Style and Technique

(Comprehensive Guide to Short Stories, Critical Edition)

A striking stylistic element in “The Man Who Found a Pistol” is the use of the fantastic to describe the eerie relationship between the man who found a pistol and nature. Anaya has defined the Aztlán nature metaphorically “as almost a religious experience, or a religious communication that man has with his earth when the two come to meet at one point and the power that is in each one is energized, no longer remaining negative and positive, but fusing together.” The descriptive technique of presenting surrealist incidents as plausible and even normal reminds the reader of Latin American Magical Realism. Believing that anything is possible in nature, the narrator understands that the man who found a pistol perished because of enigmatic natural powers: “When one is alone, the hum of the earth becomes a mantra whose vibration works its way into the soul. Maybe the man was sucked deeper and deeper into that loneliness until there was no escape.”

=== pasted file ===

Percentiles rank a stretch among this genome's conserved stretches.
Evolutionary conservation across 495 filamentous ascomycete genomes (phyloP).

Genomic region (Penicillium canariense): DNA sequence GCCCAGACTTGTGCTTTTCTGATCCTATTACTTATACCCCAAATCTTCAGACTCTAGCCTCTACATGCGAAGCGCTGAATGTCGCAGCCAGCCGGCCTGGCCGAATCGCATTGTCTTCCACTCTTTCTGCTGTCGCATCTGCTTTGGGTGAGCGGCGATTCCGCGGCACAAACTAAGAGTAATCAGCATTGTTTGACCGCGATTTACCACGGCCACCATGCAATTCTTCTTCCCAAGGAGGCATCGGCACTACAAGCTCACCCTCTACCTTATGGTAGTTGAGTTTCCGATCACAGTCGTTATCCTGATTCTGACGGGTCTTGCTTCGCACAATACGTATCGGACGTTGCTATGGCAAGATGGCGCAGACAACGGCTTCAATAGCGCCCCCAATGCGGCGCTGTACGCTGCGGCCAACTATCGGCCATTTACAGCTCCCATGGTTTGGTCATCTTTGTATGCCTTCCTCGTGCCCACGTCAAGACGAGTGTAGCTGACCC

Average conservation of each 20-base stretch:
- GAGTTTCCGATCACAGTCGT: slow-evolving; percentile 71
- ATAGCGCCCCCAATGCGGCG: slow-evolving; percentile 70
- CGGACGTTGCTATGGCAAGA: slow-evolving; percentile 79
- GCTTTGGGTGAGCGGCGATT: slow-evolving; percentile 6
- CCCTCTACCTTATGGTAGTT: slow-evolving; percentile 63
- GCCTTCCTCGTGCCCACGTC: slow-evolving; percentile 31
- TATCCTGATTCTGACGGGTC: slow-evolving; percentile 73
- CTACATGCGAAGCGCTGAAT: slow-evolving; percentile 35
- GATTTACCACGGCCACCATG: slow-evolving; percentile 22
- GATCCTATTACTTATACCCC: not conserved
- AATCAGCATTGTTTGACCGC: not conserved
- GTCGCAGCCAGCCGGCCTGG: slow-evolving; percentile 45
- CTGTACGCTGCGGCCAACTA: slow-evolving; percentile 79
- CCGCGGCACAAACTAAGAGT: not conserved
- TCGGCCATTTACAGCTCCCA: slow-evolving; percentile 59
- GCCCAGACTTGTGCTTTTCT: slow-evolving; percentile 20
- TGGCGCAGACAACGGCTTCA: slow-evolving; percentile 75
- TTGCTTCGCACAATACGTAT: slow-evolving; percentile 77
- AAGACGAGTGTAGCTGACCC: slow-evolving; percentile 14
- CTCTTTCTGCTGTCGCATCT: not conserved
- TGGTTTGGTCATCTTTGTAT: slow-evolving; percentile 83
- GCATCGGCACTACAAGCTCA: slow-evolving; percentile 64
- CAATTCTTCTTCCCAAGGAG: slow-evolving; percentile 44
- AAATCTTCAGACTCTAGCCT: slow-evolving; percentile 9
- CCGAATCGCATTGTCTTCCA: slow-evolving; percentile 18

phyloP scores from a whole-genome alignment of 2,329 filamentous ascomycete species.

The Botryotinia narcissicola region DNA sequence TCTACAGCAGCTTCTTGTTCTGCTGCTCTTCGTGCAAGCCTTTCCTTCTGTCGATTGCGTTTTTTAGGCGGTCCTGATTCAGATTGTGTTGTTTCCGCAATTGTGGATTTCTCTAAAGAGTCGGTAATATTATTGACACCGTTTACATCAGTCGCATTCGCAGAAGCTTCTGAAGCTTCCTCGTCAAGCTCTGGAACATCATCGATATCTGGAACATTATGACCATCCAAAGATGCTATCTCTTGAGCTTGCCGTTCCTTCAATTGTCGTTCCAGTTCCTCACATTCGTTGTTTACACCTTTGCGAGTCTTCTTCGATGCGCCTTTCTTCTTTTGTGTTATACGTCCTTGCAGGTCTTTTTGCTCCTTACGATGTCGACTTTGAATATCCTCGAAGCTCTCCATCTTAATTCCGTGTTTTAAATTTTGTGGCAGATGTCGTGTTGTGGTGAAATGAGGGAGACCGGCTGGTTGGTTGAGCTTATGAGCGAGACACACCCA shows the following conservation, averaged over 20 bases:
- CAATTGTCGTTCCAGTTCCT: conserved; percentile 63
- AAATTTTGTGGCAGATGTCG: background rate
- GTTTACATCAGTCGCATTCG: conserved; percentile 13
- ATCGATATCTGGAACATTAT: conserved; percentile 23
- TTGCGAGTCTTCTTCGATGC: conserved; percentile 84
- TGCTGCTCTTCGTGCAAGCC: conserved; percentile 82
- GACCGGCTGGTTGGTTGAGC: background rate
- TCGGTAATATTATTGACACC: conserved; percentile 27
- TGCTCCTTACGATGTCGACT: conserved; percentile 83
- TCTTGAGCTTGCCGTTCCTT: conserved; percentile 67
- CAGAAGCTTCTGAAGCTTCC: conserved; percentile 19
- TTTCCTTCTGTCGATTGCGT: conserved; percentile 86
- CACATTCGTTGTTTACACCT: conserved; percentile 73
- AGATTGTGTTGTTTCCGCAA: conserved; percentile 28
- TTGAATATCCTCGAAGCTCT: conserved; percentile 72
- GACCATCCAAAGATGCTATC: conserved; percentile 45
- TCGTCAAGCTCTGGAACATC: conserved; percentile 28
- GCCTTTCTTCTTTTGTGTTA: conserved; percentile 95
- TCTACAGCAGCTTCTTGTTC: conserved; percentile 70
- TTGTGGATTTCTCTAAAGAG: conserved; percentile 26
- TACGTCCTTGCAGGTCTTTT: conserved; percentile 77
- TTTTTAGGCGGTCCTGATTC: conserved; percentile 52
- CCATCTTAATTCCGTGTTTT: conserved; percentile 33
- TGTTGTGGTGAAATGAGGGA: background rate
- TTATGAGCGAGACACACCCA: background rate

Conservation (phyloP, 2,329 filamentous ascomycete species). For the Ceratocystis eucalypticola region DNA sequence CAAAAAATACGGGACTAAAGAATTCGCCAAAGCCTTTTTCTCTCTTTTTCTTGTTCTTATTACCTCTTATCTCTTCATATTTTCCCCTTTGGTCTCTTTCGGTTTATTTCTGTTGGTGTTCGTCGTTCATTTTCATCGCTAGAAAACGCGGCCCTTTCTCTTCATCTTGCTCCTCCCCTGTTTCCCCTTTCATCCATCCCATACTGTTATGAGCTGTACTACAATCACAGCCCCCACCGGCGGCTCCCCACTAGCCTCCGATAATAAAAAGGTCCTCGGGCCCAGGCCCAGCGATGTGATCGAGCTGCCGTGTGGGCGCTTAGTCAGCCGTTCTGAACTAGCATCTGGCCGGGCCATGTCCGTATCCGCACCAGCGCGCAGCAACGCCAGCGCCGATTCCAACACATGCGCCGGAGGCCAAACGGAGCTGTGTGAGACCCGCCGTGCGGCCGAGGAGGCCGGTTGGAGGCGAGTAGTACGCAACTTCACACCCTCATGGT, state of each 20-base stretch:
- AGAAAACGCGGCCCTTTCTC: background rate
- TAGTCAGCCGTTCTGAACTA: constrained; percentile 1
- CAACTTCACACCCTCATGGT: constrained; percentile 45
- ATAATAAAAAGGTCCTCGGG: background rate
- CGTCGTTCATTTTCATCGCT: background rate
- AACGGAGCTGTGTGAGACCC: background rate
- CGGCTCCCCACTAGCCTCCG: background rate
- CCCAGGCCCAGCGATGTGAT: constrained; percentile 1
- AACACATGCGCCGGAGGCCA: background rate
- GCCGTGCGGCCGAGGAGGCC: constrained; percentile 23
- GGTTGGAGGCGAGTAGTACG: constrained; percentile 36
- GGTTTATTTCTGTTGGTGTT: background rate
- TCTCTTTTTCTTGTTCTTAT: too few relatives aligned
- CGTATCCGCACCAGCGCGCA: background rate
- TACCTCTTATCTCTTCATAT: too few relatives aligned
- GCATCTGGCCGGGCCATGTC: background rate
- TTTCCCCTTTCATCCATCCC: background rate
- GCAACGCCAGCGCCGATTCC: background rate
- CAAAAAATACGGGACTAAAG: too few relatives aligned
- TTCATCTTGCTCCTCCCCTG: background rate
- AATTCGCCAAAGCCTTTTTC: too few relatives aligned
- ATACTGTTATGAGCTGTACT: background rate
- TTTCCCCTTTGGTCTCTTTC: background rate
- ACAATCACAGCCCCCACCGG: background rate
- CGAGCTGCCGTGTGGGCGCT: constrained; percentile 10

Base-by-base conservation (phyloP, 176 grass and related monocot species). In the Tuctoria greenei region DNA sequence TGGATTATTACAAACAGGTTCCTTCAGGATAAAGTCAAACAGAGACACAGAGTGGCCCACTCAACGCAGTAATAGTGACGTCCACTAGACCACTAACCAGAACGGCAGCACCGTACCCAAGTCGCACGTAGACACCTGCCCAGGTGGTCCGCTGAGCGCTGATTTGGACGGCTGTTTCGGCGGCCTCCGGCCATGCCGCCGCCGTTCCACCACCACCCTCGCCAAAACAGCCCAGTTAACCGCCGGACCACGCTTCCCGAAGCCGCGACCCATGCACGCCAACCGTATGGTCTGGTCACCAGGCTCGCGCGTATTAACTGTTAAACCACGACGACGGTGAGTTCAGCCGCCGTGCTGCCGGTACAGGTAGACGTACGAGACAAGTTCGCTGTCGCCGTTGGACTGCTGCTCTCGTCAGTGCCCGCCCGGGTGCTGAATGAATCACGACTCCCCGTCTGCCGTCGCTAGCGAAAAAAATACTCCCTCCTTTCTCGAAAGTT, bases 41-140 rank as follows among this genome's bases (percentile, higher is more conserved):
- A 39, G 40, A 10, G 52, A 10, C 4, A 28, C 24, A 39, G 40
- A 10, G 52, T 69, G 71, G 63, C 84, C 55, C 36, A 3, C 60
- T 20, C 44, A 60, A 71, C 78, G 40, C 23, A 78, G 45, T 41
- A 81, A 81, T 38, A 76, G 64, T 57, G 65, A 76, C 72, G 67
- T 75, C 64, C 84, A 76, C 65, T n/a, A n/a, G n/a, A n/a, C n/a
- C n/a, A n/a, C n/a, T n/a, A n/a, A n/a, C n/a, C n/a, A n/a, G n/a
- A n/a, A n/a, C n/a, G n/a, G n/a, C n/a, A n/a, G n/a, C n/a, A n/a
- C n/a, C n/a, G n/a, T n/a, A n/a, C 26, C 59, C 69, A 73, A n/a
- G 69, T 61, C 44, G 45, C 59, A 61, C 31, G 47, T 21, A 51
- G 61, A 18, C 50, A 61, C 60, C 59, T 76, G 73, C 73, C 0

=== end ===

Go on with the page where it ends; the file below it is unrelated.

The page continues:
Anaya’s use of the fantastic is most visible in the story’s unexpected ending. Although the reader knows from the beginning that the man who found a pistol is dead, a twist in that information is revealed by Procopio, a believer in supernatural happenings. The man who found a pistol, Procopio adds rationally, was killed by himself, by his double. The ending helps to emphasize a crisis related to the main metaphysical theme: how to achieve knowledge of the self through understanding of nature. As that moment of self-recognition is brief and evasive, the myth, defined by Anaya as the truth in the heart, provides an answer to the spiritual quest. Through the use of the fantastic, the story’s ending provides a lesson in the best Jungian folktale tradition, provoking in the reader an alluring sense about the meaning of life: “What is the future, I thought, but a time which comes to swallow what we make of life.”